On December 27, 2019, Mosteller was named to the Order of Canada for her dedication to improving the lives of people with intellectual disabilities, and for her decades of work as a leader of L’Arche.

Today she continues to be a member of L’Arche Daybreak, works as a Trustee for the Henri Nouwen Legacy, and gives retreats and lectures all over the world.

Séguin, Madeleine

  • Person
  • 1968-1993

Madeleine Séguin was the Secretary of the Faith and Sharing Federation from the movement’s inception in 1968 to 1993. She was also Secretary and Treasurer of the North American Committee from 1972-1993.

Pett, Douglas Ellory

  • Person
  • 1924-2005

The Rev. Dr. Douglas Ellory Pett died on February 18, 2005. He was Sacrist at Gloucester Cathedral from 1954 to 1958. He was School Chaplain at Gloucester King's School and taught English. His doctoral thesis was based on an examination of the sermons of Cardinal John Henry Newman. As Vicar of Gulval, Penzance, from 1961 to 1966 he first became interested in gardening. The main thrust of his ministry was as resident Chaplain at St. Mary's Hospital, Paddington, London, from 1966 to 1983. In retirement he developed further his interest in horticulture and garden history. This led to the publication of a series of books on the gardens of Cornwall. A frequent visitor to the Isles of Scilly, his research on horticulture and flower growing there were awarded the biennial prize for research in 2004 by the Royal Institute of Cornwall. He published two works on the subject, "Horticulture on the Isles of Scilly" and "The Narcissus Trade, 1870-1950".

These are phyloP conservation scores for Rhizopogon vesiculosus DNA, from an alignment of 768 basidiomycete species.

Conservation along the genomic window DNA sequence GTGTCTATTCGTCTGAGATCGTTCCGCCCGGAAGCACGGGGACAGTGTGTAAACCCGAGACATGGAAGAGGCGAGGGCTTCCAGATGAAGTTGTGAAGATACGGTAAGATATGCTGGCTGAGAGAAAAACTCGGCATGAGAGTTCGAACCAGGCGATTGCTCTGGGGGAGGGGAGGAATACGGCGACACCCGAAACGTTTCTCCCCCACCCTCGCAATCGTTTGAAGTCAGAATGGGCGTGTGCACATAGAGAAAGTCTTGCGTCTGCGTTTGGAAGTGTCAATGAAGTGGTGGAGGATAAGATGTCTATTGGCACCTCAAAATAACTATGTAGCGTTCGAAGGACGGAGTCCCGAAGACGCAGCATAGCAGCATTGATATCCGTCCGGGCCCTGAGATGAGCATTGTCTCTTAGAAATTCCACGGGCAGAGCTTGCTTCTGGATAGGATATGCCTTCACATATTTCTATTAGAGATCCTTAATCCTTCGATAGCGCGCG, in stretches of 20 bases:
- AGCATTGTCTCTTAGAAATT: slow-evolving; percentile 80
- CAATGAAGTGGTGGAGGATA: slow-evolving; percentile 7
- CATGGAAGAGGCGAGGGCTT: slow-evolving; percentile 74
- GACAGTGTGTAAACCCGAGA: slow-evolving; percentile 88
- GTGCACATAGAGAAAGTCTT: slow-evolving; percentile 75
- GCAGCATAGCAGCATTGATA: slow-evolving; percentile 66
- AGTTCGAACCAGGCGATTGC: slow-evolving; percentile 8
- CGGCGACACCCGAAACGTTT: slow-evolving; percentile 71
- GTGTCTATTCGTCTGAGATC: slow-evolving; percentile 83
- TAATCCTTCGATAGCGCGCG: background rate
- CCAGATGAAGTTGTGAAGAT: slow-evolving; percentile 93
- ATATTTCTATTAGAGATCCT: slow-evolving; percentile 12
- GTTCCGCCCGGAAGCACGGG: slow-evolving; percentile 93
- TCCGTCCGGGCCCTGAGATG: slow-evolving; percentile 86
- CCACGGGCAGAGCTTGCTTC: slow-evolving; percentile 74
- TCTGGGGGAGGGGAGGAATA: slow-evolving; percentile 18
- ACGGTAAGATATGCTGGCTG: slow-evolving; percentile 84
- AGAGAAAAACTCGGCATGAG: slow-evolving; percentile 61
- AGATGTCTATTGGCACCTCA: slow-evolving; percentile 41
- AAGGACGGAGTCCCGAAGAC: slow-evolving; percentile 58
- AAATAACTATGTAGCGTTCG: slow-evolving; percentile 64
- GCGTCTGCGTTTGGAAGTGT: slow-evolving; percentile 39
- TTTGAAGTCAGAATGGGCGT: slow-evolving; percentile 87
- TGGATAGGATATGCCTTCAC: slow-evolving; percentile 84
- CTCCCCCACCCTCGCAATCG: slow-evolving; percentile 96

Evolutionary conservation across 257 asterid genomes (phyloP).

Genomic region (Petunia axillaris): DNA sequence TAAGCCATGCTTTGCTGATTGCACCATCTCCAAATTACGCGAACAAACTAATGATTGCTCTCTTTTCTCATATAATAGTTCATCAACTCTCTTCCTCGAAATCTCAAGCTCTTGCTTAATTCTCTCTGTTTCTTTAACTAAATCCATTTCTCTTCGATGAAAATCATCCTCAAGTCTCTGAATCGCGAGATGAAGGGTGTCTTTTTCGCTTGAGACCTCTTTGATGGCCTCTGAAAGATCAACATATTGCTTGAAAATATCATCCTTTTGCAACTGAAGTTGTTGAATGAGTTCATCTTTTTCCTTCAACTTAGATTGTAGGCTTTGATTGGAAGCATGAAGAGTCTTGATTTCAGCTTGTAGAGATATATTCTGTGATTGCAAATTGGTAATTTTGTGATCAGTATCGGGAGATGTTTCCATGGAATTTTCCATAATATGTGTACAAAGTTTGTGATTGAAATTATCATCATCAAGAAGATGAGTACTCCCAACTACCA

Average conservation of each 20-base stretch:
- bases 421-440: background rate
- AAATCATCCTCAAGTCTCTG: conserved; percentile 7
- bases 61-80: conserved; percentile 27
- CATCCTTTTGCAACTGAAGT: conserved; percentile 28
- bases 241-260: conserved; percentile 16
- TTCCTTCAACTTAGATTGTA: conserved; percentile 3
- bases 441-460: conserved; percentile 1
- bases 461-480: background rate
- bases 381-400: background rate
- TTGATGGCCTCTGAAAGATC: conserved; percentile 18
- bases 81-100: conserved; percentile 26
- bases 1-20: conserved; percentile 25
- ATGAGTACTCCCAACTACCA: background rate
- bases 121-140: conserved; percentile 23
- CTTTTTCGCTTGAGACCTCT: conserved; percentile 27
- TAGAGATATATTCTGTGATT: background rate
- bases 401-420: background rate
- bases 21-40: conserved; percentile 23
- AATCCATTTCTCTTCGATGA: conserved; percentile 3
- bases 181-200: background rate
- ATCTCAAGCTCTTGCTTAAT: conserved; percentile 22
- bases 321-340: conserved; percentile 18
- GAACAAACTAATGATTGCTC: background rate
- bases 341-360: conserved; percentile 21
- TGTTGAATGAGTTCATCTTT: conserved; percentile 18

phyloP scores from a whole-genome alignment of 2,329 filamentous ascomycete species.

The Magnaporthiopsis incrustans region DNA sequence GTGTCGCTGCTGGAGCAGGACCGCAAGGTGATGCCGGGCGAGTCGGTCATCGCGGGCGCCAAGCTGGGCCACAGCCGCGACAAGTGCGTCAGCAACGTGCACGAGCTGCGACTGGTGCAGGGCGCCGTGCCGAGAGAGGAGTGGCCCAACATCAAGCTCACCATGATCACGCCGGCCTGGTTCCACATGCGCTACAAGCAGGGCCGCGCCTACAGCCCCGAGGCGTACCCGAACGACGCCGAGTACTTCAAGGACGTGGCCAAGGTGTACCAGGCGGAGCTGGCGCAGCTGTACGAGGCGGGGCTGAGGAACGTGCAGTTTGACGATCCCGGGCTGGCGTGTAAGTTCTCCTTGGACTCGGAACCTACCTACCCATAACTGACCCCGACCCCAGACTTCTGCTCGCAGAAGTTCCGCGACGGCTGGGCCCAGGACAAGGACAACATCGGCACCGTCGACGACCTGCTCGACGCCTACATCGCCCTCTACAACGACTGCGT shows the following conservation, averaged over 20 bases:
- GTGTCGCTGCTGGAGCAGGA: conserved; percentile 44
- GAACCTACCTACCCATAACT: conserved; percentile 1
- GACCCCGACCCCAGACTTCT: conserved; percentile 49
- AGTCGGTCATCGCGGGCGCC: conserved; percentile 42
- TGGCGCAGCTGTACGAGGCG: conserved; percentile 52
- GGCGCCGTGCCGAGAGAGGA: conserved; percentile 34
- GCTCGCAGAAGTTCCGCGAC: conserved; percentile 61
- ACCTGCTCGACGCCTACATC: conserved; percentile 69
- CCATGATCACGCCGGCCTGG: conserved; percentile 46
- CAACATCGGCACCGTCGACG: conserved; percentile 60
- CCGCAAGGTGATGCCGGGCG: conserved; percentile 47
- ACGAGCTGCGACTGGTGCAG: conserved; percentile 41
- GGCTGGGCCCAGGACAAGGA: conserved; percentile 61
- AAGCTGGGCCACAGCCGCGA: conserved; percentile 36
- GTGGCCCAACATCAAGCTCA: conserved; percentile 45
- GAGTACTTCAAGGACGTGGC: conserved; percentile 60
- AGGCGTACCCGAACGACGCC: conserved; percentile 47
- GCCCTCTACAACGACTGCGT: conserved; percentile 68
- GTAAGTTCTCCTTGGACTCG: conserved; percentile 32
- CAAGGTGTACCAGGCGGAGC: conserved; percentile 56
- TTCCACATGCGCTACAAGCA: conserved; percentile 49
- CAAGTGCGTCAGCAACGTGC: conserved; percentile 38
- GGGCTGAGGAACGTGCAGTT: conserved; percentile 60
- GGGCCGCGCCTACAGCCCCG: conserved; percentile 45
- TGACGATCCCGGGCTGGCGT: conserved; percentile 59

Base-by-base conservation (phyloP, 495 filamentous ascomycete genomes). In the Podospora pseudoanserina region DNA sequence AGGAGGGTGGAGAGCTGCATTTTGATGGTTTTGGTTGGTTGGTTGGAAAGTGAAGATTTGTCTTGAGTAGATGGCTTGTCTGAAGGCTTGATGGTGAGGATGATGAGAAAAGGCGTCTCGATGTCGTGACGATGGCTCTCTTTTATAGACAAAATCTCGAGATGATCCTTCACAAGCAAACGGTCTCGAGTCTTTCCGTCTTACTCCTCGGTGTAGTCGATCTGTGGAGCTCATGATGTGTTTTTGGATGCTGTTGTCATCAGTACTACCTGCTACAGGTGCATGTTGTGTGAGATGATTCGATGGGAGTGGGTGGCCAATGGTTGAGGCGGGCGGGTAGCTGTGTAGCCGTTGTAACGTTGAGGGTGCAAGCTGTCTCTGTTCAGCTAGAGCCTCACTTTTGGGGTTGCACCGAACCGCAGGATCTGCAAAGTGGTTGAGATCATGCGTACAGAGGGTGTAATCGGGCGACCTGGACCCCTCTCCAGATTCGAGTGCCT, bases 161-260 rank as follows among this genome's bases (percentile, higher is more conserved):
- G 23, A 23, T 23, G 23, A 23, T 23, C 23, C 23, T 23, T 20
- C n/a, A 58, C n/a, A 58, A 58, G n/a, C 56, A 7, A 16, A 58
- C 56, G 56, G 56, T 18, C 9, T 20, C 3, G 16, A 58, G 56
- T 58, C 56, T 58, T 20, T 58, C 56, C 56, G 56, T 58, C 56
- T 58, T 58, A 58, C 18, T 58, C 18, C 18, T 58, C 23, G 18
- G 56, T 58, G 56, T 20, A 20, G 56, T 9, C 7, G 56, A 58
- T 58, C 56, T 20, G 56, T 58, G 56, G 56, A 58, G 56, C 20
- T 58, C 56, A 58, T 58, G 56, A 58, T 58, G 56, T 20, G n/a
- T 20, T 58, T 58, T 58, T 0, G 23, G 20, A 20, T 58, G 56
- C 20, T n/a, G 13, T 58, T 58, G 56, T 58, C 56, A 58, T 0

Potvin family

  • Family

Dr. Laurent Potvin and his wife Mrs. Colette Potvin were lay members of the Papal Commission on Population and Birth Control.

The Papal Commission met in Rome from 1963 to 1966. The Commission was initially convened by Pope John XXIII and continued by Pope Paul VI after Pope John’s death in 1963. Originally, six members were appointed to the Commission and the group was later expanded into a two-part 79 member commission comprised of 64 lay persons (i.e. people who are not bishops, priests, or deacons in the Church) and 15 clerics. The mission of the Commission was to determine how the Church could change its position on birth control, due to rapid population growth, without undermining papal authority.